Efficient and Targeted Delivery of Agrochemicals to Phloem Using Nanomaterials

Tech ID: 32856 / UC Case 2021-850-0


Pesticides, a major class of agrochemicals, accumulate in the environment, and progressive biomagnification can move them into the food chain. While  the  use  of  pesticides increases crop yield and quality, excessive use of pesticides leads to resistance to agricultural pests (i.e.,  pathogens),  impacts  air  quality,  and  contaminates  water  and  soil.  This  is  particularly concerning since it is estimated that less than 0.1% of the 5.6 billion pounds of pesticides applied worldwide reach the intended biological target.

Brief Description

Prof. Juan Pablo Giraldo and his lab at the University of California, Riverside have developed a method for the targeted delivery of nanomaterials to the phloem such as pesticides, herbicides, and fertilizers using carbon dots with a sucrose-functionalized nanoparticle surface (sucQDs). This technology is advantageous surface functionalization with sucrose enables faster and more efficient foliar delivery of nanoparticles into the plant phloem, a vascular tissue responsible for long-distance transport of sugars from sources (i.e., mature leaves) to sinks (i.e., roots).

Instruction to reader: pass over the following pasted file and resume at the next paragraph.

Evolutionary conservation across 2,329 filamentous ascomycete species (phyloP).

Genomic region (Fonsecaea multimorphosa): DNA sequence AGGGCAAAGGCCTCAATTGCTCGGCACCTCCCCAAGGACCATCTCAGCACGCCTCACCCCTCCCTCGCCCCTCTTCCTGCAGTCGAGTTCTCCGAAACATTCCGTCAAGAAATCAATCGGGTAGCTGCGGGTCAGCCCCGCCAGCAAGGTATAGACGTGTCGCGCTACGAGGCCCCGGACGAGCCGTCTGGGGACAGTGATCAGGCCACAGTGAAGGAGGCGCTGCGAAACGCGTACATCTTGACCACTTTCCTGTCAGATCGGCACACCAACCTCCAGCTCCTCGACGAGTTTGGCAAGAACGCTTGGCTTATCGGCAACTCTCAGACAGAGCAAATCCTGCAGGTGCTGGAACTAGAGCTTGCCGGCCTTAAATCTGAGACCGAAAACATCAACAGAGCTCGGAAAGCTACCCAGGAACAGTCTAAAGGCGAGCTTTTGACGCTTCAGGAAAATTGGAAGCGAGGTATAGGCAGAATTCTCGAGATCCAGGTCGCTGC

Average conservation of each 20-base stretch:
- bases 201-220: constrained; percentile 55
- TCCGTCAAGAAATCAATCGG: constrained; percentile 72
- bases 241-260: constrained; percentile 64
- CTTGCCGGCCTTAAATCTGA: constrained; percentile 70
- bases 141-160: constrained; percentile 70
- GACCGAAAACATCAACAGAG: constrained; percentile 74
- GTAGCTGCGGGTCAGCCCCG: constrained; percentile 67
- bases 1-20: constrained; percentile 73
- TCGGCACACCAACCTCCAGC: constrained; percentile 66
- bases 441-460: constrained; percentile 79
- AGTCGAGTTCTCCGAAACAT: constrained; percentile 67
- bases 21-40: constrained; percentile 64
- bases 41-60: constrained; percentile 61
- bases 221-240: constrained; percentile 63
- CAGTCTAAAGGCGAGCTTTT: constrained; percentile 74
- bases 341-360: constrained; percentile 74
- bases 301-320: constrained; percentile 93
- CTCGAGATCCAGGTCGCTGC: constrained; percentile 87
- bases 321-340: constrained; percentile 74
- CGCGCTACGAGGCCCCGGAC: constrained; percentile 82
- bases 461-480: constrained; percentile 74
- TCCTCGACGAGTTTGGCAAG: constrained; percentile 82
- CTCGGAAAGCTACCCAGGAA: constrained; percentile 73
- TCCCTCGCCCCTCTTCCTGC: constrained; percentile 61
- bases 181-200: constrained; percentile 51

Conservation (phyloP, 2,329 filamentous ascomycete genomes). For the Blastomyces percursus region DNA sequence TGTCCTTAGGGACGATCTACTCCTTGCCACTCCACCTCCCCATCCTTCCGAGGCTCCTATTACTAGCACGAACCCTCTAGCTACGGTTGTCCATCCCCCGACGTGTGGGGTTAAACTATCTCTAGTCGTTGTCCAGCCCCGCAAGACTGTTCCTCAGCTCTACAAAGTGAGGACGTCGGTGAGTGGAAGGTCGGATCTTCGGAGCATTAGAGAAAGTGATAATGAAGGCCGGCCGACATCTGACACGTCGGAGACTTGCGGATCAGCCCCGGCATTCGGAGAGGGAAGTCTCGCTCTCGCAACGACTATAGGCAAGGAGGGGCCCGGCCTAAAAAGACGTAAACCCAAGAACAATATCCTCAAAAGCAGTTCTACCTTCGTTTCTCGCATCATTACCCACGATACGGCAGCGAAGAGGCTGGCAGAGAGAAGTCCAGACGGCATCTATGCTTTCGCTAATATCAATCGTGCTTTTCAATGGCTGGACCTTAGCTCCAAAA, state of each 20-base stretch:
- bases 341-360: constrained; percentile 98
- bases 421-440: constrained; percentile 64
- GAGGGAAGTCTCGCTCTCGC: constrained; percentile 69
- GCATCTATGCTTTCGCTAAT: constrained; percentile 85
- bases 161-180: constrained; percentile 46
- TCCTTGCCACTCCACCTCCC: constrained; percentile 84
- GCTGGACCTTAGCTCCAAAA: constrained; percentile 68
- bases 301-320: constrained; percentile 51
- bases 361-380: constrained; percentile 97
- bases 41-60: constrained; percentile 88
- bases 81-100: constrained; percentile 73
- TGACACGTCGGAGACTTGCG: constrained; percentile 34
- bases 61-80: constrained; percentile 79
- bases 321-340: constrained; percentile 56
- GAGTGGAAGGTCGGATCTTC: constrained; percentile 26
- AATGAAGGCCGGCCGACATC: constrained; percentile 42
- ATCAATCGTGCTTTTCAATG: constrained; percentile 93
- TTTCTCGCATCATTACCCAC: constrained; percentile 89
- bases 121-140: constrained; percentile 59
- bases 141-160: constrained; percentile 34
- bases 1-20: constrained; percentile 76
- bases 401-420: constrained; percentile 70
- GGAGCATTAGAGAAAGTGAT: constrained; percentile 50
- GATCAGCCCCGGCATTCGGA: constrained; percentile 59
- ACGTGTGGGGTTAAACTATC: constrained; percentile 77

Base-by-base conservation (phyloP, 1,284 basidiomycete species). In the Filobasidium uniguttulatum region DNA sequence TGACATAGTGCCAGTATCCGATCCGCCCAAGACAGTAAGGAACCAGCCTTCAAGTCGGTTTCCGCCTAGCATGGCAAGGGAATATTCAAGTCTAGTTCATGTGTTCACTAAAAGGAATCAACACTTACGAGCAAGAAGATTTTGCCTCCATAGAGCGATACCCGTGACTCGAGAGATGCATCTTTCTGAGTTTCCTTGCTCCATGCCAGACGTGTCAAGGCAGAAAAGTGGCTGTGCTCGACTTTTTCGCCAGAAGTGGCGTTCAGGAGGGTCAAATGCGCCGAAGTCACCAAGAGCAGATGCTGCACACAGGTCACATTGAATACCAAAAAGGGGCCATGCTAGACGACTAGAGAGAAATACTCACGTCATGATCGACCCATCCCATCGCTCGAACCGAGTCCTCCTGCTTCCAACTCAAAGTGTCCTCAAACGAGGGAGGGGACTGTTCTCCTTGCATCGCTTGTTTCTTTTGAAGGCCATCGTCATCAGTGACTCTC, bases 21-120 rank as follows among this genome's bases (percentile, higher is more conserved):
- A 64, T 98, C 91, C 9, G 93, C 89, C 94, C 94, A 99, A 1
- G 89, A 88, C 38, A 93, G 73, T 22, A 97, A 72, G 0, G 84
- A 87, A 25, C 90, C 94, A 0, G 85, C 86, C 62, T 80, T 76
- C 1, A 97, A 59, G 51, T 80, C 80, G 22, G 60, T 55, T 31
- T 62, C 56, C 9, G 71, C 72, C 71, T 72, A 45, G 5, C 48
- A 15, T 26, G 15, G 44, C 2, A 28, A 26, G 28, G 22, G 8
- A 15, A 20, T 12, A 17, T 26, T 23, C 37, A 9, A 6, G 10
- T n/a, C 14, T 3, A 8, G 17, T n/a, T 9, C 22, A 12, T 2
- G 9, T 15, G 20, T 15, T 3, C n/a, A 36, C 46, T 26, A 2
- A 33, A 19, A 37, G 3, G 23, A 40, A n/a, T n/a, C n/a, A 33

This technology is available for non-exclusive licensing.


Fig 1: Representative images showing the high colocalization of sucQDs with the fluorescent dye that labels phloem cells (in blue). Scale bar = 30 μm


  • Nanomaterials for improving the delivery efficiency of agrochemicals to plant tissues and organs such as the phloem and roots.
  • Targeted delivery to reduce the loss of agrochemicals in soil.
  • A biorecognition delivery approach for targeting nanomaterials with cargoes to plant tissues and organs.

Patent Status

Patent Pending


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Other Information


nanoparticle, phloem, carbon dot, nanomaterials, pesticides, herbicides

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